From: Peter F. Patel-Schneider <pfps@research.bell-labs.com>

Date: Tue, 27 Aug 2002 15:58:44 -0400 (EDT)

Message-Id: <20020827.155844.86419291.pfps@research.bell-labs.com>

To: seth@robustai.net

Cc: www-rdf-interest@w3.org

Date: Tue, 27 Aug 2002 15:58:44 -0400 (EDT)

Message-Id: <20020827.155844.86419291.pfps@research.bell-labs.com>

To: seth@robustai.net

Cc: www-rdf-interest@w3.org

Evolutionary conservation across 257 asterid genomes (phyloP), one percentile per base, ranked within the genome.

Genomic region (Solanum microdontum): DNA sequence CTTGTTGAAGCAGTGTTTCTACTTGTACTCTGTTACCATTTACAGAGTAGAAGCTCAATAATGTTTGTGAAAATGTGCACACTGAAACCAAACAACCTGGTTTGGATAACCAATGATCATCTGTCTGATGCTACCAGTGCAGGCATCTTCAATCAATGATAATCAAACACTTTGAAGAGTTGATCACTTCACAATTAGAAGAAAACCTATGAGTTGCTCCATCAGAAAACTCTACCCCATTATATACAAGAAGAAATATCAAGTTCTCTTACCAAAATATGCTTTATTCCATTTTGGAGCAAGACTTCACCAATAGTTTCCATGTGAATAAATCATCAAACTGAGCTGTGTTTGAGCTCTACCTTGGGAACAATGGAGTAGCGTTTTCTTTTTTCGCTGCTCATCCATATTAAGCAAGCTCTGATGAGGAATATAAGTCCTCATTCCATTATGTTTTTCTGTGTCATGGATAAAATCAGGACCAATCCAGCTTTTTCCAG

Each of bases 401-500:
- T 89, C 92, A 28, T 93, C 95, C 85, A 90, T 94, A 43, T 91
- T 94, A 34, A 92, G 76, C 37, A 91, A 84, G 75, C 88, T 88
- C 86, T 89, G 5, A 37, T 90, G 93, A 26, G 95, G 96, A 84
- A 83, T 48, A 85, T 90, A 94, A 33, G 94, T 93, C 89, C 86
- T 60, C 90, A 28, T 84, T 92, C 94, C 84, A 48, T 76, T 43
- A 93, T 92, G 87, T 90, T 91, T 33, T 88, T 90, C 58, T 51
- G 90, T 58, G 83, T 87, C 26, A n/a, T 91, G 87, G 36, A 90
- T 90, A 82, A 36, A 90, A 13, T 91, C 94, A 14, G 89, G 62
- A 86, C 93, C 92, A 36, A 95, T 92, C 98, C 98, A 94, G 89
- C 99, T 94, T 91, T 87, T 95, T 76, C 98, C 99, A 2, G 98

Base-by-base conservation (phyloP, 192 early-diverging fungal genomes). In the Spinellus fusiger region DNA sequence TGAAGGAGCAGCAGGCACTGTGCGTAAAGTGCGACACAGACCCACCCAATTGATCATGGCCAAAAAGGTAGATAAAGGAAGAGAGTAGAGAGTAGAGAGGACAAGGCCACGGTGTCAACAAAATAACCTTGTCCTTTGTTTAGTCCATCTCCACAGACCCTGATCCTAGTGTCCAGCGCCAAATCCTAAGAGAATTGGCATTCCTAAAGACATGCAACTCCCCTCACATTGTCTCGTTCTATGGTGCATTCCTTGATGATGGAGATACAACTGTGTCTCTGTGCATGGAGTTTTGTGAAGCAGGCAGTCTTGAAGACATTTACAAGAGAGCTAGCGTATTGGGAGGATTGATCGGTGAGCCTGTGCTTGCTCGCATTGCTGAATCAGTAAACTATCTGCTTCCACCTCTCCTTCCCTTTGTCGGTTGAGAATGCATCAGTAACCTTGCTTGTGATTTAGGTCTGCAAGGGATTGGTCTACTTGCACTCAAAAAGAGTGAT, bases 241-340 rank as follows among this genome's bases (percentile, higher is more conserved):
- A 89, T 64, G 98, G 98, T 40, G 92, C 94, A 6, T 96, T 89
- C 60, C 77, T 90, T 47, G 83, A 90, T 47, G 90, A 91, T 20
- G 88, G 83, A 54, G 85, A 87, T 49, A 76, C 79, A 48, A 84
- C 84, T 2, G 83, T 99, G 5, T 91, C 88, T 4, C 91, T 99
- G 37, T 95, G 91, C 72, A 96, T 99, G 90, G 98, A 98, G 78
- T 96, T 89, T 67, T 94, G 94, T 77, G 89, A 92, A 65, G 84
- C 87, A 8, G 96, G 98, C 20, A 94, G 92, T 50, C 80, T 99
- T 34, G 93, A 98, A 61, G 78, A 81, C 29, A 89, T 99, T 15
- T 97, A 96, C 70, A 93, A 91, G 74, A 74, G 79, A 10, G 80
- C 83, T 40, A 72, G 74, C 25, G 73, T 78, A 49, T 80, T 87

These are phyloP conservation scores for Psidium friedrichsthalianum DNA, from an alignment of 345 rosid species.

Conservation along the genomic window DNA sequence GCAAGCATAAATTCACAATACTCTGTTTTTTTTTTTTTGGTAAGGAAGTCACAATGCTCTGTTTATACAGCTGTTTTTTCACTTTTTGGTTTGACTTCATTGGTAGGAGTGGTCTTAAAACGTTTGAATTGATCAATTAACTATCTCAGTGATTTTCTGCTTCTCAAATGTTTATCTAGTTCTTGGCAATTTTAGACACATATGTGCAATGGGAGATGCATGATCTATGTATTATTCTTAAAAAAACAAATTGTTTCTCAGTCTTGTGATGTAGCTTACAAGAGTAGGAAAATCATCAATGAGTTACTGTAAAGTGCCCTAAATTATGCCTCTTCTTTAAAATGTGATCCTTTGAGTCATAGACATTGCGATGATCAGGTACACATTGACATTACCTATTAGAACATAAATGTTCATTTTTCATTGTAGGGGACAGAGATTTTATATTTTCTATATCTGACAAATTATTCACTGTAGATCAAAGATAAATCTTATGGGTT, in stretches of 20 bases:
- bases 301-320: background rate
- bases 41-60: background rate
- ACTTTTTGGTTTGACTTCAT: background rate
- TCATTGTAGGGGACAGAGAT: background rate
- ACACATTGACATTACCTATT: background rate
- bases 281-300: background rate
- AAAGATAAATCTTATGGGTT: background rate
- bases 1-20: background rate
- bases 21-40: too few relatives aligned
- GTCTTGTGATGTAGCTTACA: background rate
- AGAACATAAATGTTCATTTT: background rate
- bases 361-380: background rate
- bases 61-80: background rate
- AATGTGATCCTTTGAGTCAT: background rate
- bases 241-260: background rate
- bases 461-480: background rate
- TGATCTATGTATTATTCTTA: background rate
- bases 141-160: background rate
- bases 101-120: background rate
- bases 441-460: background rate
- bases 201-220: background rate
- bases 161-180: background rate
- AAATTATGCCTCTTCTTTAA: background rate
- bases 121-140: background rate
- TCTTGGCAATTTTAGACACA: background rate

From: "Seth Russell" <seth@robustai.net> Subject: Re: Layering LX (or FOL) on RDF Date: Tue, 27 Aug 2002 11:15:43 -0700 > From: "Peter F. Patel-Schneider" <pfps@research.bell-labs.com> > > > From: "Seth Russell" <seth@robustai.net> > > > > > From: "Peter F. Patel-Schneider" <pfps@research.bell-labs.com> [...] > > However, suppose you have a way of representing formulae in RDF. This will > > have to use resources and statements. When you represention ~p, you will > > have to have an RDF graph with a resource for the formula p and another resource > > for the formula ~p. How can you allow this, and forbid the RDF graph that > > is your RDF graph for ~p except that it replaces the resource for p with > > the resource for ~p? > > I don't understand your paragraph. p is not a formula ... can never be a > formula, in my view. Doesn't "p" just identify a node or represent a > resource? {p negation ~p} is a formula. I don't understand how p cannot be a formula. Primitive propositions are formulae, and they seem to be naturally represented by resources. What is { p negation ~p }? Is it a set? I would represent negation, > conjunction, and disjuntion formula as per this mentograph: > > http://robustai.net/mentography/negation_conjunction_disjunction.gif What is the connection between this and RDF? I don't see any, and the point of this discussion is representing logic in RDF. > What is the problem again with these kind of arrows ? Well, lots, including the fact that the arrows are not RDF statements, as they are more than triples. > <snipping stuff who's complexity I do not understand> > > > Truth and falsity are represented by inclusion in the classes pl:Truth and > > pl:Falsity, respectively. > > Ok, the pink resources (which are formula) can be of of rdf:type pl:Truth or > pl:Falsity relative to some other graph. > > > To forbid self-reference, you have to *forbid* RDF graphs that contain > > things like > > _:x pl:negation _:x . > > I have no problem with calling that formula rdf:type pl:Falsity relative to > any graph that purports to be binarilay logical. But I dont' know if we > must forbid it, I mean anybody can say anything about anything ... can't > they? Well the problem is that if you make this formula belong to pl:Falsity, then the rules of logic say that it must belong to pl:Truth, and the rules of logic also say that pl:Truth and pl:Falsity are disjoint. Similarly, if you make it belong to pl:Truth, then the rules of logic say that it must belong to pl:Falsity. So no matter what you do, you get into a bind. > Seth Russell > http://robustai.net/sailor/ peterReceived on Tuesday, 27 August 2002 15:59:06 GMT

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